Our offices are secured and monitored 24/7 for confidential faxing, filing and guest interaction. We employ multiple firewall barriers, secure data encryption techniques and authentication procedures throughout our computer environment. Our top priority alongside customer service is keeping our clients and their information secure.
We believe that a Substance Free Workplace benefits both the business and its employees. The business benefits from increased productivity and profitability while fulfilling its obligation to protect employee and client safety. The employees benefit from a safe and compassionate workplace that prioritizes their health and wellbeing.
We believe that by establishing substance free workplaces, we can reduce substance abuse in the community. We recognize that businesses are an influential part of any community and an underutilized resource in substance abuse prevention..
To increase the profitability of businesses by establishing comprehensive Substance Free Workplace programs. In order for these programs to be effective, they must be preventative, practical and employee centered.
Secret to Our Success is
Implementing an effective substance free workplace program includes random testing; Otherwise businesses are vulnerable to substance abuse problems, as drug users will intentionally seek out employment at companies where their substance abuse in not likely to be detected.
Supervisor & Employee Training & Education
All of our trainings are developed in collaboration with our businesses. Our programs educate your staff on your unique policy, the benefits to the company and individuals, and how to successfully implement your program. The goals of our trainings are to build the support and knowledge necessary to facilitate substance abuse prevention and early intervention.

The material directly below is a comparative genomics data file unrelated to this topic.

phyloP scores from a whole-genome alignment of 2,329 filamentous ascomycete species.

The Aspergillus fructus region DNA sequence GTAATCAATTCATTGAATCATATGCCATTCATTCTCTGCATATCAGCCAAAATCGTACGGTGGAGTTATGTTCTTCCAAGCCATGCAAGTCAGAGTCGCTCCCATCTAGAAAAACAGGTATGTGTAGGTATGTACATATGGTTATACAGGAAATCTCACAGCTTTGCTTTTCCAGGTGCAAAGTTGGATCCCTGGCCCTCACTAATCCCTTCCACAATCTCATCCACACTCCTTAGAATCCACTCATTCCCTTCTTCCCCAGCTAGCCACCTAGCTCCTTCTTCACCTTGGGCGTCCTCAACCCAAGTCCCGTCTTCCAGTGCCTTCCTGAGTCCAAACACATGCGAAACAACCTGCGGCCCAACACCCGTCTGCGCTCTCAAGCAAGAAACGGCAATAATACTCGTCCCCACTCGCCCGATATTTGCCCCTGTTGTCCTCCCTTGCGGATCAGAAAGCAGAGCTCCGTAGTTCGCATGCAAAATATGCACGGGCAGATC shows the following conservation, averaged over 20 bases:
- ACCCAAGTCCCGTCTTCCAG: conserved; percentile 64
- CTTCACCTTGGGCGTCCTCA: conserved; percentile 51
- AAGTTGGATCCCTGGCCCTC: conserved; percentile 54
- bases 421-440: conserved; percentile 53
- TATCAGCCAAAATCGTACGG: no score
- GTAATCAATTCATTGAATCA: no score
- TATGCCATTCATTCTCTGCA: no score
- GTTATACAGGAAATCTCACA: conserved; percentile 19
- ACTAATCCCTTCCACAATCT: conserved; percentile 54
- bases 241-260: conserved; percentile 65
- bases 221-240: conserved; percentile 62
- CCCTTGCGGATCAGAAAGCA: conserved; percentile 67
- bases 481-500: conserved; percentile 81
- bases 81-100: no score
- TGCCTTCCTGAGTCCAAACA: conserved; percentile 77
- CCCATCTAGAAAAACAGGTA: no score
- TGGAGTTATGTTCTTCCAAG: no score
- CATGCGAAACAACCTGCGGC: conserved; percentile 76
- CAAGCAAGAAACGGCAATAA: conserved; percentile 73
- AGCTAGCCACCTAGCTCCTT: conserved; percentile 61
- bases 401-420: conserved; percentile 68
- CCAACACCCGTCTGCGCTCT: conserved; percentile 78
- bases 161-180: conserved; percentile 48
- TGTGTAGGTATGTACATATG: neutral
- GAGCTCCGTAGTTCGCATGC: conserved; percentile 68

“You have been great to work with! McLane is lucky to have you as a business partner.”
-McLane Northeast Concord HR Director
“Thanks so much Kim. You’re the BEST!! I appreciate your outstanding service and all you do.”
-Mary Jean Byer, Nursing Department Head, New Hampshire Technical Institute
New Futures has just released their latest PolEcon report: The Corrosive Effects of Alcohol and Drug Misuse on NH’s Workforce and Economy, November 2014. The following is an excerpt. Find the full report at www.new-futures.org.
“By far the greatest cost of substance misuse in New Hampshire is in the form of lost productivity of individuals in the state who are dependent on or who abuse alcohol or drugs. Productivity losses attributable to substance misuse cost the state about $1.15 billion in 2012. The productivity impact of drug and alcohol misuse on the New Hampshire economy is so significant that the problem must be considered in the context of the impact it has on the long-term prospects for the New Hampshire economy. Decades of above average economic growth in the state have more recently been replaced by nearly a decade of below average economic growth in the state. Much of the responsibility for slower economic growth can be attributed to slower growth in the number, skills, and education of working age individuals in the state, to all of which substance misuse contributes. By reducing the number of individuals in New Hampshire’s labor force and by decreasing the skills and productivity of individuals who are in the labor force, substance misuse in NH exacerbates key demographic and human resource issues that contribute to slower economic growth in the state.
A plateau in New Hampshire’s labor force is creating a structural drag on employment and capping job, income, and spending growth in the state. Alcohol and drug misuse reduces the size of New Hampshire’s labor force. The large substance misuse related reduction in the productive capacity of the New Hampshire labor force means that substance misuse is correctly viewed not only as a public health crisis but also as an economic policy issue. Increasing the productive capacity of NH citizens while limiting the costs of the substance misuse in the state can enhance the long-term growth prospects for the New Hampshire economy.”